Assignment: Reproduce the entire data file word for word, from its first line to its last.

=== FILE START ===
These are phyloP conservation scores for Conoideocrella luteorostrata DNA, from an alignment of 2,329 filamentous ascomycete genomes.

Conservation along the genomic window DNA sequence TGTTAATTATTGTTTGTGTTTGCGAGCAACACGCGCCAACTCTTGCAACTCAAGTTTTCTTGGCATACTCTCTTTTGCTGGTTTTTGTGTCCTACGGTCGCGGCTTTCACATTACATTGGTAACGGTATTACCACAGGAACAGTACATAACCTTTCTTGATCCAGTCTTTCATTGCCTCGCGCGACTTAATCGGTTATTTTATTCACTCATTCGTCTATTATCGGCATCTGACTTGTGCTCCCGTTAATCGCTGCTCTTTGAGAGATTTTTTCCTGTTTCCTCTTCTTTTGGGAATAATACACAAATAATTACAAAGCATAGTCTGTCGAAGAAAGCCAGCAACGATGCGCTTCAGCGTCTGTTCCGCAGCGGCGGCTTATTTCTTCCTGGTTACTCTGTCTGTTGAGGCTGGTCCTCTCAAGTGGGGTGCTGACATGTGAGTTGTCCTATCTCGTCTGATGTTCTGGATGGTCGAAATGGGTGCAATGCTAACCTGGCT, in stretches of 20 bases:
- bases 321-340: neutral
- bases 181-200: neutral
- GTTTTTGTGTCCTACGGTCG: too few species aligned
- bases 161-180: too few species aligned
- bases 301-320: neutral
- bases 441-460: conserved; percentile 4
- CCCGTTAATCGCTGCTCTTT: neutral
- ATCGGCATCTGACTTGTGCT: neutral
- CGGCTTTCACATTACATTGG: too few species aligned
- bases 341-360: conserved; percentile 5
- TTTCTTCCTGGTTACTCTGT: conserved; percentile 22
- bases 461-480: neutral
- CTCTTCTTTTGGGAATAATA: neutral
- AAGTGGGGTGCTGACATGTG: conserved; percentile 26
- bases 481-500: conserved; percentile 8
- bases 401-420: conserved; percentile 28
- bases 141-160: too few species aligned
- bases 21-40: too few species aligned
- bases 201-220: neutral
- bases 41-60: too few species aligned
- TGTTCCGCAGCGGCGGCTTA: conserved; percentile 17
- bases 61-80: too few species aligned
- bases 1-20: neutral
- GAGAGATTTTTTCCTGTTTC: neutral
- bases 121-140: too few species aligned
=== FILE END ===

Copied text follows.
These are phyloP conservation scores for Conoideocrella luteorostrata DNA, from an alignment of 2,329 filamentous ascomycete genomes.

Conservation along the genomic window DNA sequence TGTTAATTATTGTTTGTGTTTGCGAGCAACACGCGCCAACTCTTGCAACTCAAGTTTTCTTGGCATACTCTCTTTTGCTGGTTTTTGTGTCCTACGGTCGCGGCTTTCACATTACATTGGTAACGGTATTACCACAGGAACAGTACATAACCTTTCTTGATCCAGTCTTTCATTGCCTCGCGCGACTTAATCGGTTATTTTATTCACTCATTCGTCTATTATCGGCATCTGACTTGTGCTCCCGTTAATCGCTGCTCTTTGAGAGATTTTTTCCTGTTTCCTCTTCTTTTGGGAATAATACACAAATAATTACAAAGCATAGTCTGTCGAAGAAAGCCAGCAACGATGCGCTTCAGCGTCTGTTCCGCAGCGGCGGCTTATTTCTTCCTGGTTACTCTGTCTGTTGAGGCTGGTCCTCTCAAGTGGGGTGCTGACATGTGAGTTGTCCTATCTCGTCTGATGTTCTGGATGGTCGAAATGGGTGCAATGCTAACCTGGCT, in stretches of 20 bases:
- bases 321-340: neutral
- bases 181-200: neutral
- GTTTTTGTGTCCTACGGTCG: too few species aligned
- bases 161-180: too few species aligned
- bases 301-320: neutral
- bases 441-460: conserved; percentile 4
- CCCGTTAATCGCTGCTCTTT: neutral
- ATCGGCATCTGACTTGTGCT: neutral
- CGGCTTTCACATTACATTGG: too few species aligned
- bases 341-360: conserved; percentile 5
- TTTCTTCCTGGTTACTCTGT: conserved; percentile 22
- bases 461-480: neutral
- CTCTTCTTTTGGGAATAATA: neutral
- AAGTGGGGTGCTGACATGTG: conserved; percentile 26
- bases 481-500: conserved; percentile 8
- bases 401-420: conserved; percentile 28
- bases 141-160: too few species aligned
- bases 21-40: too few species aligned
- bases 201-220: neutral
- bases 41-60: too few species aligned
- TGTTCCGCAGCGGCGGCTTA: conserved; percentile 17
- bases 61-80: too few species aligned
- bases 1-20: neutral
- GAGAGATTTTTTCCTGTTTC: neutral
- bases 121-140: too few species aligned